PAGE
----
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Unit of study_

BMET5911: Advanced Instrumentation for Nanotechnology

Semester 1, 2022 [Normal day] - Remote

This UoS offers fundamental knowledge about the working principles of scanning probe microscopies, microsensors and other key instrumentation in nanotechnology with a focus on biophysical, biomedical and material science applications. Scanning probe microscopes work in a variety of environments ranging from vacuum to liquids, and are frequently used to study samples spanning from single atoms all the way up to live cells and tissues. Besides imaging, these technologies enable the manipulation of matter and the acquisition of many physical and chemical properties of samples up to the atomic scale. The knowledge provided in this UoS is intended to improve the competences of the students to understand, use and create technologies of great value in nanotechnology with applications across multiple disciplines.

Unit details and rules

Unit code BMET5911
Academic unit Biomedical Engineering
Credit points 6
Assumed knowledge

Knowledge in calculus, linear differential equations, basic mechanics and electromagnetism

Available to study abroad and exchange students


Teaching staff

Coordinator David Martinez Martin,
Lecturer(s) David Martinez Martin,
Type Description Weight Due Length
Final exam (Open book) Type C final exam Final exam
Exam covering the entire course. It will include calculations
50% Formal exam period 2 hours
Outcomes assessed: LO2 LO3 LO4 LO5 LO6
Assignment mid semester assignment
Assignment provided through CANVAS. It will include calculations
30% Week 07 2 hours
Outcomes assessed: LO2 LO3 LO4 LO5 LO6
Presentation group assignment Presentation
Group presentation (10-12 min) followed by questions (2-5 min)
20% Week 13 approx 15 min
Outcomes assessed: LO1 LO2 LO3
group assignment = group assignment ?
Type C final exam = Type C final exam ?

Assessment summary

The unit will be assessed by:

  • Mid semester assignment that will include calculation questions.
  • A group presentation based on a topic related to the unit.
  • A final exam that will include calculation questions

Assessment criteria

Result code

Result name

Mark range



High distinction

85 - 100

Awarded when you demonstrate the learning outcomes for the unit at an exceptional standard.



75 - 84

Awarded when you demonstrate the learning outcomes for the unit at a very high standard.



65 - 74

Awarded when you demonstrate the learning outcomes for the unit at a good standard.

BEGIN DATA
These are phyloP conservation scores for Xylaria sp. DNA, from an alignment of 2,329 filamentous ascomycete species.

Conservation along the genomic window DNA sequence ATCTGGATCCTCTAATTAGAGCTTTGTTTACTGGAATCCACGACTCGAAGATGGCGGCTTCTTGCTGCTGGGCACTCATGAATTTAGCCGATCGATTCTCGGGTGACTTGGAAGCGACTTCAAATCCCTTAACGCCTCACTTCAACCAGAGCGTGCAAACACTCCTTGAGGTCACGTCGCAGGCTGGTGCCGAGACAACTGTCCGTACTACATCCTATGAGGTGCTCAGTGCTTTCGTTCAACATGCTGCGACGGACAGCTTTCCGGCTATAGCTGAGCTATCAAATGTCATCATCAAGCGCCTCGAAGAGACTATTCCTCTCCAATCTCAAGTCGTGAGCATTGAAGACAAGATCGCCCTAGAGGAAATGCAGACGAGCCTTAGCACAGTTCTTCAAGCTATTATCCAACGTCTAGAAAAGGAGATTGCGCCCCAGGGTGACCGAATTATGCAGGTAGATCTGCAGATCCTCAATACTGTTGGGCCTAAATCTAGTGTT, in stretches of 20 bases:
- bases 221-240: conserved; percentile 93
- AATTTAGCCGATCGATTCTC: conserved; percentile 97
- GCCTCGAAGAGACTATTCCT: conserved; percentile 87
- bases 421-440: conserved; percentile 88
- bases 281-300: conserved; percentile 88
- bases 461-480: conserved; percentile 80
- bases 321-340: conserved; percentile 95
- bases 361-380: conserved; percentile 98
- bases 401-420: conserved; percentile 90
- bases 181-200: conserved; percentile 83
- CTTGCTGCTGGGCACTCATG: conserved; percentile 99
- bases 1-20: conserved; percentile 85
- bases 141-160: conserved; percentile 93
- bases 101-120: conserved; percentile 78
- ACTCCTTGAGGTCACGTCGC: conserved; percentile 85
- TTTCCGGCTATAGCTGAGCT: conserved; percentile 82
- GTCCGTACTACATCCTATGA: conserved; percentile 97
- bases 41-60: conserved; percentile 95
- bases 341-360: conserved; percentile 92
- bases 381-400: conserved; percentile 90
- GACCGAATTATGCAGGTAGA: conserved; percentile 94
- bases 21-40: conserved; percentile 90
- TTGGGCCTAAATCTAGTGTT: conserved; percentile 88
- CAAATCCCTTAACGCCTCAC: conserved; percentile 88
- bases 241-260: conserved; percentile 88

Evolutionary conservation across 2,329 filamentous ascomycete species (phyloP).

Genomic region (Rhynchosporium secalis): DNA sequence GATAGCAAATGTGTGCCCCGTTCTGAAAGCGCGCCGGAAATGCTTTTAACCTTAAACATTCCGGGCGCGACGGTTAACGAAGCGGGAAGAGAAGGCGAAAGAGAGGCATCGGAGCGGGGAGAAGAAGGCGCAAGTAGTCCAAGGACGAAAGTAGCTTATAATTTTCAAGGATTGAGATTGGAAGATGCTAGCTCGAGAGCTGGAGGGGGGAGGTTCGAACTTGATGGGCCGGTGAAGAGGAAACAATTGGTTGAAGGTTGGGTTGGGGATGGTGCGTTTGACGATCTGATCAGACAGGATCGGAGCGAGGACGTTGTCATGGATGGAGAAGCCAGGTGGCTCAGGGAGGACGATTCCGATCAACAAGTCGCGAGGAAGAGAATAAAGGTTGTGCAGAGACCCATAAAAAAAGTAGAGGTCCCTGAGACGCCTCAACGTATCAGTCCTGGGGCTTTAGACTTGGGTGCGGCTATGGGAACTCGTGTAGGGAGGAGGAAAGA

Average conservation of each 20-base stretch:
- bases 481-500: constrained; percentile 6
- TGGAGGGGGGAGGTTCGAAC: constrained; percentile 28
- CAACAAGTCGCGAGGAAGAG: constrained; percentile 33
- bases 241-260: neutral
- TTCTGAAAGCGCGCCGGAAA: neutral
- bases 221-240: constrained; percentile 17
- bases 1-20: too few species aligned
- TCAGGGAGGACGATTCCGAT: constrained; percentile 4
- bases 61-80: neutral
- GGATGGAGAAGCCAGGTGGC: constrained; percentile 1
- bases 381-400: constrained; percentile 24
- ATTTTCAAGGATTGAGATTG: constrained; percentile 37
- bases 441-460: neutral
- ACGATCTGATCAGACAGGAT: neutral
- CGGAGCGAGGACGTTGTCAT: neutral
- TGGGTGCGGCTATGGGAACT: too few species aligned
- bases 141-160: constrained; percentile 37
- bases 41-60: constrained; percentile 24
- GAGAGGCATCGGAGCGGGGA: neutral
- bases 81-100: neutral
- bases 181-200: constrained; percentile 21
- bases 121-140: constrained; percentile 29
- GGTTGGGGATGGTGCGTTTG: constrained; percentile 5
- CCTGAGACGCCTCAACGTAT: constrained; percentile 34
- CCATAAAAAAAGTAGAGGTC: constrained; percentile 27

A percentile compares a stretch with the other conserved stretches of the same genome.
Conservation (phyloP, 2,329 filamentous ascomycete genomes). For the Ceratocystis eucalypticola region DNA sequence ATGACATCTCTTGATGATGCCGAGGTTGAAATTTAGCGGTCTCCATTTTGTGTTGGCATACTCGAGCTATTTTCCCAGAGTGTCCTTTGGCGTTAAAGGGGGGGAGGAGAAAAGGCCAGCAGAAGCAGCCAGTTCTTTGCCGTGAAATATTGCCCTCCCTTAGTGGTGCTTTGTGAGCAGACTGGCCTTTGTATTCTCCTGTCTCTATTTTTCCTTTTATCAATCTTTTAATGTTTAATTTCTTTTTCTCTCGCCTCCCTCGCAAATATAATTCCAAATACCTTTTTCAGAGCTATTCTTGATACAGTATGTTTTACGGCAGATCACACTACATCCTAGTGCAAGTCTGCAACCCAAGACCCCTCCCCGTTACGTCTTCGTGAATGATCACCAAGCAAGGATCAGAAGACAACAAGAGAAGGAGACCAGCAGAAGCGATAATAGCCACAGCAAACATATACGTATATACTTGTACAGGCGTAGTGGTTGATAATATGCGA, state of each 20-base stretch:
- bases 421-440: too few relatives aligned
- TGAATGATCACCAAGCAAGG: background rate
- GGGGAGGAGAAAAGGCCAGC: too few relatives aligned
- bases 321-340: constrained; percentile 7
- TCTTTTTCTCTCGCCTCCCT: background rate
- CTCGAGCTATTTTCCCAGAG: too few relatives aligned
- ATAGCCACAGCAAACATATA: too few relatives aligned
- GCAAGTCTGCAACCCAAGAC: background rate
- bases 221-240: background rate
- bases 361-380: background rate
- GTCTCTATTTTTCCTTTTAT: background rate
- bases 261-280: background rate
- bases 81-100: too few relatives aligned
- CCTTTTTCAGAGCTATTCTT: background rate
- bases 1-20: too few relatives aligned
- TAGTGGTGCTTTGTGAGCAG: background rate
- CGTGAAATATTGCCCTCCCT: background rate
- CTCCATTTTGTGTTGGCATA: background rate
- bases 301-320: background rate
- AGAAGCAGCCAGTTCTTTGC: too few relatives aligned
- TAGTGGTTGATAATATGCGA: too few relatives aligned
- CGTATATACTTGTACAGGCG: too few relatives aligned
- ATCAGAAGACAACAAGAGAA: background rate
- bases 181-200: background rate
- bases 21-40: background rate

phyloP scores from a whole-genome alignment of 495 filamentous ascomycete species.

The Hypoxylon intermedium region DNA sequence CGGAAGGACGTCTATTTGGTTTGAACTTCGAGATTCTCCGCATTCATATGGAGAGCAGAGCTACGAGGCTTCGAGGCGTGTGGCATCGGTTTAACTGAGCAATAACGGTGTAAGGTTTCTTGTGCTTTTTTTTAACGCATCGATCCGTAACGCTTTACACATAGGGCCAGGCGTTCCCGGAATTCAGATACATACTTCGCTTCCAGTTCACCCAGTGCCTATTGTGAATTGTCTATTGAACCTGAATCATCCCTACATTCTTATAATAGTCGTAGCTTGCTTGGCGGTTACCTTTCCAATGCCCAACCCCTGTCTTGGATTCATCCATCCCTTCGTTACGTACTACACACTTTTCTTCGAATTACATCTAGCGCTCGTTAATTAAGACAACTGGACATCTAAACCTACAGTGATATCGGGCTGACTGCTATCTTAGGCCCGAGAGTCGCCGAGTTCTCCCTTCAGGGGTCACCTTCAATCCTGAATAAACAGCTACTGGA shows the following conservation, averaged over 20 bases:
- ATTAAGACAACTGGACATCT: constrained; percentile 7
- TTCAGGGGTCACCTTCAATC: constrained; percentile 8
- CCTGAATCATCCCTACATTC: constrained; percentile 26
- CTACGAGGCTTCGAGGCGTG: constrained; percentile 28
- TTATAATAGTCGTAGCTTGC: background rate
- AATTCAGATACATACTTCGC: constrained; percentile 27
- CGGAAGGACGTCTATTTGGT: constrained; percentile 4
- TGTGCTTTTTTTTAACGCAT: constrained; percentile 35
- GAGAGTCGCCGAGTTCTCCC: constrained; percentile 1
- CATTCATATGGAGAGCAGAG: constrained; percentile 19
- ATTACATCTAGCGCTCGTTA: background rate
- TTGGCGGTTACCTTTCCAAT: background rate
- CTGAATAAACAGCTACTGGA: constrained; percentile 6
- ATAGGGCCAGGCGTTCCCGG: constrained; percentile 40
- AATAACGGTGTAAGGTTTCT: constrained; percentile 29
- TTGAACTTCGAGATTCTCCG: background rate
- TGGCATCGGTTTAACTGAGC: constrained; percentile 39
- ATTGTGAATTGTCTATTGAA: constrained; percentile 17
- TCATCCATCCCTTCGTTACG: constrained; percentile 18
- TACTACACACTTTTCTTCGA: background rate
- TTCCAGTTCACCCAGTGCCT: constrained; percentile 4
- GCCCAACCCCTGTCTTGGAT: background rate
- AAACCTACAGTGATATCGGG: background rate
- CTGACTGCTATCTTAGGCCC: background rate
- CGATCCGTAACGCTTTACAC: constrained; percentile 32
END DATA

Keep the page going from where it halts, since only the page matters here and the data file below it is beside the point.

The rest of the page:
50 - 64

Awarded when you demonstrate the learning outcomes for the unit at an acceptable standard.



0 - 49

When you don’t meet the learning outcomes of the unit to a satisfactory standard.



For more information see


For more information see guide to grades.

Late submission

In accordance with University policy, these penalties apply when written work is submitted after 11:59pm on the due date:

  • Deduction of 5% of the maximum mark for each calendar day after the due date.
  • After ten calendar days late, a mark of zero will be awarded.

This unit has an exception to the standard University policy or supplementary information has been provided by the unit coordinator. This information is displayed below:

Late penalties for all submissions: 5% per day After ten calendar days late, a mark of zero will be awarded.

Academic integrity

The Current Student website  provides information on academic integrity and the resources available to all students. The University expects students and staff to act ethically and honestly and will treat all allegations of academic integrity breaches seriously.  

We use similarity detection software to detect potential instances of plagiarism or other forms of academic integrity breach. If such matches indicate evidence of plagiarism or other forms of academic integrity breaches, your teacher is required to report your work for further investigation.

You may only use artificial intelligence and writing assistance tools in assessment tasks if you are permitted to by your unit coordinator, and if you do use them, you must also acknowledge this in your work, either in a footnote or an acknowledgement section.

Studiosity is permitted for postgraduate units unless otherwise indicated by the unit coordinator. The use of this service must be acknowledged in your submission.

Simple extensions

If you encounter a problem submitting your work on time, you may be able to apply for an extension of five calendar days through a simple extension.  The application process will be different depending on the type of assessment and extensions cannot be granted for some assessment types like exams.

Special consideration

If exceptional circumstances mean you can’t complete an assessment, you need consideration for a longer period of time, or if you have essential commitments which impact your performance in an assessment, you may be eligible for special consideration or special arrangements.

Special consideration applications will not be affected by a simple extension application.

Using AI responsibly

Co-created with students, AI in Education includes lots of helpful examples of how students use generative AI tools to support their learning. It explains how generative AI works, the different tools available and how to use them responsibly and productively.

WK Topic Learning activity Learning outcomes
Week 01 Scanning Tunneling Microscope; Piezo scanners and piezo motors; Revision harmonic oscillators Lecture and tutorial (3 hr) LO2 LO3 LO4 LO5 LO6